LifeArc held a workshop to bring members of the rare disease community together to share their experiences and ideas about navigating specific challenges when repurposing drugs.
Drug repurposing offers the promise of a quick, cheap, accessible and patient-friendly route to develop new treatments for rare diseases. But taking a repurposed candidate into the clinic and delivering it to patients remains a huge challenge due to potential roadblocks.
In partnership with law firm Pinsent Masons, LifeArc recently launched a new report – Repurposing medicines – the opportunity and the challenges (PDF – 7MB) – at FindaCure’s annual Drug Repurposing for Rare Diseases conference 2021. The guide covers the key lessons from our March seminar and aims to support charities, researchers and funders exploring new uses for existing medicines.
Download: Repurposing medicines – the opportunity and the challenges (PDF – 7MB)
Identifying the roadblocks
LifeArc is committed to supporting charities and academics on their journey to drive drug repurposing opportunities to the clinic. We are currently working with the MRC Regulatory Support Centre to develop an interactive web-based toolkit to help them to find their way through some of the roadblocks that they may encounter on the way.
The conference provided an excellent opportunity to bring members of the rare disease community together to ask them to share their experiences and ideas of drug repurposing – whether a fully marketed drug, generic medicine or shelved asset. Catriona Crombie, Philanthropic Fund Manager at LifeArc, who chaired the workshop, said “we need you to help us find ways through the maze of repurposing.”
We asked the delegates to explore the challenges, share their experiences and ideas for how to drive drug development in four breakout sessions focused on different repurposing scenarios. The key discussion points are summarised below.
1) Patented products currently being marketed
Patented products can only be manufactured and marketed by the company that owns the patent – either doing this themselves for the life of the patent or by licensing to others.
The group focussed their discussion around repurposing opportunities that aren’t immediately attractive to the potential commercial partner. Some tactics that may provide some leverage include having:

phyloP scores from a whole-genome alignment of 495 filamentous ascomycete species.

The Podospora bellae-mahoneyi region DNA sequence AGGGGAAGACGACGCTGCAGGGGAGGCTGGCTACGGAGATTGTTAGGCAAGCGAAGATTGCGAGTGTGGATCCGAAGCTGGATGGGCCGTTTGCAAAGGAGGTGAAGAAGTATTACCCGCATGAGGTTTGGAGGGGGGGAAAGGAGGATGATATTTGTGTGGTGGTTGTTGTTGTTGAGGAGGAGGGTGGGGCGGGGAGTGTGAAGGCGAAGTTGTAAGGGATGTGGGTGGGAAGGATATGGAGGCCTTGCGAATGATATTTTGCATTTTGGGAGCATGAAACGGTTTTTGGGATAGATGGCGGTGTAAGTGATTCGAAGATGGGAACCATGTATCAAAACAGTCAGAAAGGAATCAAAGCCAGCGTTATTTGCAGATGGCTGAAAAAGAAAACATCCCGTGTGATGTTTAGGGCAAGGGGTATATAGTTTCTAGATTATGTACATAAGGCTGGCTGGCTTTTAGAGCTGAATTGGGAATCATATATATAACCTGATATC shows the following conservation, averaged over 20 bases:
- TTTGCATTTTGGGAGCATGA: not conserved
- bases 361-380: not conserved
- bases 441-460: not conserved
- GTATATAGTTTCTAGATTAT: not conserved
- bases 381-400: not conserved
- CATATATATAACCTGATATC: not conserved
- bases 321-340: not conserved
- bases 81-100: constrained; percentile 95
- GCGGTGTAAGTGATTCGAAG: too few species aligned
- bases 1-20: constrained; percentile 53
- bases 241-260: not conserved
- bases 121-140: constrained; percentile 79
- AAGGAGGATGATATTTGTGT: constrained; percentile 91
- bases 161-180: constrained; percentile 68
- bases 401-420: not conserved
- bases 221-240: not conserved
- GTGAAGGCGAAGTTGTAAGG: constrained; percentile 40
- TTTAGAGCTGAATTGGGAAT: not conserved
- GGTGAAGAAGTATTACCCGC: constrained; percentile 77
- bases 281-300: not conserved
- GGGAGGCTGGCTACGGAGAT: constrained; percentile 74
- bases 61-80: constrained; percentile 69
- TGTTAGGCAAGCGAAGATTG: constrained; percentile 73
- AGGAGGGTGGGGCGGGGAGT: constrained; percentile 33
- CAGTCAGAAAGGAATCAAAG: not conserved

- Intellectual property (IP) on your new indication.
- Funding sourced from external bodies to run your study.
- An understanding of the natural history and/or an animal model of your disease.
You will also need to think through the commercial and pricing considerations and have an attractive proposition of how strategically your new indication sits with the existing indications for the medicine being pursued by the company.
It is very important to have a plan on how to approach the company that owns the IP by doing further research on how best and who you should contact. Another key piece of advice was to pull everything together to provide a package to take to that potential partner outlining all the levers you have.
The experiences were that it does take a great deal of persistence to succeed – so even though progressing the new indication might be quicker than starting over, it can still sometimes take years to persuade a company to get on board.
2) Deprioritised or ‘shelved’ compounds
Existing agents that have been deprioritised or ‘shelved’ by companies might have other uses.
Delegates were keen to emphasise the need for better support and guidance for engaging with companies and brokering new partnerships. While many of the larger organizations may have academic liaison roles or patient engagement roles, there was some uncertainty about knowing who was best to approach within a company – and potentially a quick turnover of individuals.